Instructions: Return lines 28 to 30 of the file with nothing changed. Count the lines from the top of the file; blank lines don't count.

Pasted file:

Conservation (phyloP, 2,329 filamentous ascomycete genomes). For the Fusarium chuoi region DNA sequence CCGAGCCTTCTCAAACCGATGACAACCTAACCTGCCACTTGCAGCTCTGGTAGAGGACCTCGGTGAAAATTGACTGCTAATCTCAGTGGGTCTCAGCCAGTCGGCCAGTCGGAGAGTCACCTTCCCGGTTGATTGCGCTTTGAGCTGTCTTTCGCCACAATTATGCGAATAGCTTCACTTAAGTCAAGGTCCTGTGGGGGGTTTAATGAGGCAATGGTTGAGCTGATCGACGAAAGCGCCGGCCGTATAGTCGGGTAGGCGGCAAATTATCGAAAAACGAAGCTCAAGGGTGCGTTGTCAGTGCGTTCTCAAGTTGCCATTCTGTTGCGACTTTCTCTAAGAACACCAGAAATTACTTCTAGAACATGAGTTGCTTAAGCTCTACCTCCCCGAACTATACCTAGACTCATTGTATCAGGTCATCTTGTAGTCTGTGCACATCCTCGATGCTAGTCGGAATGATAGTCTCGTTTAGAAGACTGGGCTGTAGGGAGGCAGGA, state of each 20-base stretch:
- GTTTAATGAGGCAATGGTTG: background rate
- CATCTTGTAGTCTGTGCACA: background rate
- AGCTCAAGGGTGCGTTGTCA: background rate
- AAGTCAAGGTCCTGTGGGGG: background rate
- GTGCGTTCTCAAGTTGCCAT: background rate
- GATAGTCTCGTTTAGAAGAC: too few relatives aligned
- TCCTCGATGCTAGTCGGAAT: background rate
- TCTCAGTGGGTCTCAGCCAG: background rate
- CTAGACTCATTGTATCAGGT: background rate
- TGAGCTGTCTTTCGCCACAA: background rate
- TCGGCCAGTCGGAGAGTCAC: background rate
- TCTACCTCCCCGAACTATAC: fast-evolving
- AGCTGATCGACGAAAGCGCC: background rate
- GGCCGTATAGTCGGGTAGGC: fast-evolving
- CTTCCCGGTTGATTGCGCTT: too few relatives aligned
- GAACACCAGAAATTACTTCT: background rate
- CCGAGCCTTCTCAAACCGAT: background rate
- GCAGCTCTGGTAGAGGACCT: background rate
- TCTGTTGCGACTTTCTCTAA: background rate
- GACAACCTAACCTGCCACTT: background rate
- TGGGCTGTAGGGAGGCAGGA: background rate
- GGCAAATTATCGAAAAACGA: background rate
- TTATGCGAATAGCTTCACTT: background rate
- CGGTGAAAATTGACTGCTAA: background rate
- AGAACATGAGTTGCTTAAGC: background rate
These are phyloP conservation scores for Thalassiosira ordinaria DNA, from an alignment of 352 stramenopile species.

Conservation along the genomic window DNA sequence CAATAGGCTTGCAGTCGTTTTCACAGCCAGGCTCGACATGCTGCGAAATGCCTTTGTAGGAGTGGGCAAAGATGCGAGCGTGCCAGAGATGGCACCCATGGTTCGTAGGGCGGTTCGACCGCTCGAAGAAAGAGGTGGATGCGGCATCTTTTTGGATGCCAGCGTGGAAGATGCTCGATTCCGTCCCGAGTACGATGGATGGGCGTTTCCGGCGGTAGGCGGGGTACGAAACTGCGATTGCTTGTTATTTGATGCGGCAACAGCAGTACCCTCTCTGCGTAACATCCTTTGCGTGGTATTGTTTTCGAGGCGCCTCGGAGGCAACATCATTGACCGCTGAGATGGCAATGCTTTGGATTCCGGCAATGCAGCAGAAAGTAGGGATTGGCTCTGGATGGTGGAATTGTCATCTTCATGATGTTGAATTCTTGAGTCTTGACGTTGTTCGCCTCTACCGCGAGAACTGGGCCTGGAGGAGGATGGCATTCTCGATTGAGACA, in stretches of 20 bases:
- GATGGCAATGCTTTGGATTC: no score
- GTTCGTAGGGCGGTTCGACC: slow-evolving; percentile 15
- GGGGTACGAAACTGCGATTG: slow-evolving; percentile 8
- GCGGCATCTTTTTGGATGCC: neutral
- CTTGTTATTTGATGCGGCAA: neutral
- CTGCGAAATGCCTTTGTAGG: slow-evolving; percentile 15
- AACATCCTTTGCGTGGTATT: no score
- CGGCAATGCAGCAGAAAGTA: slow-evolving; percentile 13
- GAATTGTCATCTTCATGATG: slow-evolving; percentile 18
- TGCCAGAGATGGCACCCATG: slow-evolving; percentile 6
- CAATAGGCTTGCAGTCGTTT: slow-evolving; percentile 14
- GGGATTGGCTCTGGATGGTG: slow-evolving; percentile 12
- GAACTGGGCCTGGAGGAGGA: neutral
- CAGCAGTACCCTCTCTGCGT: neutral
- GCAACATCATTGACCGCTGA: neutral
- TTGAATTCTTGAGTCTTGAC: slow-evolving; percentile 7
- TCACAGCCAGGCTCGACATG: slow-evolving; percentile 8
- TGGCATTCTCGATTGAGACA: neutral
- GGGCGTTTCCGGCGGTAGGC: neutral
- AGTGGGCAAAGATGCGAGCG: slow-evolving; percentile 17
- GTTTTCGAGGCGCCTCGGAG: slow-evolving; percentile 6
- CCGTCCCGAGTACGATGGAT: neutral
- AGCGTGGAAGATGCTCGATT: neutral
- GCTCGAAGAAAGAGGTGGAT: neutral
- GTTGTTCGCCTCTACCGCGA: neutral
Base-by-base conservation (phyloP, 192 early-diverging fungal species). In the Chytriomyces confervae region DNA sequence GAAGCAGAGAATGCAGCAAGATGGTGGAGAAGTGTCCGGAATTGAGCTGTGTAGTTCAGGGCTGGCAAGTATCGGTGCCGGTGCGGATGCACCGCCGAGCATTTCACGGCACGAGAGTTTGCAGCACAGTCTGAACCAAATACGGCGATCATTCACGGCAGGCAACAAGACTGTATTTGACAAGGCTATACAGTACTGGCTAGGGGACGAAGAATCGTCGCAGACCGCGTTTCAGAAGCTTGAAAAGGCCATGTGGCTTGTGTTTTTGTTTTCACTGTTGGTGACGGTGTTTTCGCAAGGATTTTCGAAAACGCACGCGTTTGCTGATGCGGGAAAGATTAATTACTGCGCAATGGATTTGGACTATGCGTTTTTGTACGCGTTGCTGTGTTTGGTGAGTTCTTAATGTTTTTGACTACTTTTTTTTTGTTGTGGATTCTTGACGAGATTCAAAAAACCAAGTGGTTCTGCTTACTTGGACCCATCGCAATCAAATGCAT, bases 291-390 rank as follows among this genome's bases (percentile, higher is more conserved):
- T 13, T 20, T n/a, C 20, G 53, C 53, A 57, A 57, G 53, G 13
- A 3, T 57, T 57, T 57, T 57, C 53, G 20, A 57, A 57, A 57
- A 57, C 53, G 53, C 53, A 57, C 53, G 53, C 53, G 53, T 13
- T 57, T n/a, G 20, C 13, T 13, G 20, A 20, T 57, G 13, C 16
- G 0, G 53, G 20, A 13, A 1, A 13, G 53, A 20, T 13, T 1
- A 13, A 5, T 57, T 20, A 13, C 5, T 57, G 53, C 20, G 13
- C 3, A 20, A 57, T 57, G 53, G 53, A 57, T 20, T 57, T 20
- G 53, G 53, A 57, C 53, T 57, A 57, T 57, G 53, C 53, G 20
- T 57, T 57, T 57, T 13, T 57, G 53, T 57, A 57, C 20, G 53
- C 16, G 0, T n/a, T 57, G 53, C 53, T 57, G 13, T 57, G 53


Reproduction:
Conservation along the genomic window DNA sequence CAATAGGCTTGCAGTCGTTTTCACAGCCAGGCTCGACATGCTGCGAAATGCCTTTGTAGGAGTGGGCAAAGATGCGAGCGTGCCAGAGATGGCACCCATGGTTCGTAGGGCGGTTCGACCGCTCGAAGAAAGAGGTGGATGCGGCATCTTTTTGGATGCCAGCGTGGAAGATGCTCGATTCCGTCCCGAGTACGATGGATGGGCGTTTCCGGCGGTAGGCGGGGTACGAAACTGCGATTGCTTGTTATTTGATGCGGCAACAGCAGTACCCTCTCTGCGTAACATCCTTTGCGTGGTATTGTTTTCGAGGCGCCTCGGAGGCAACATCATTGACCGCTGAGATGGCAATGCTTTGGATTCCGGCAATGCAGCAGAAAGTAGGGATTGGCTCTGGATGGTGGAATTGTCATCTTCATGATGTTGAATTCTTGAGTCTTGACGTTGTTCGCCTCTACCGCGAGAACTGGGCCTGGAGGAGGATGGCATTCTCGATTGAGACA, in stretches of 20 bases:
- GATGGCAATGCTTTGGATTC: no score
- GTTCGTAGGGCGGTTCGACC: slow-evolving; percentile 15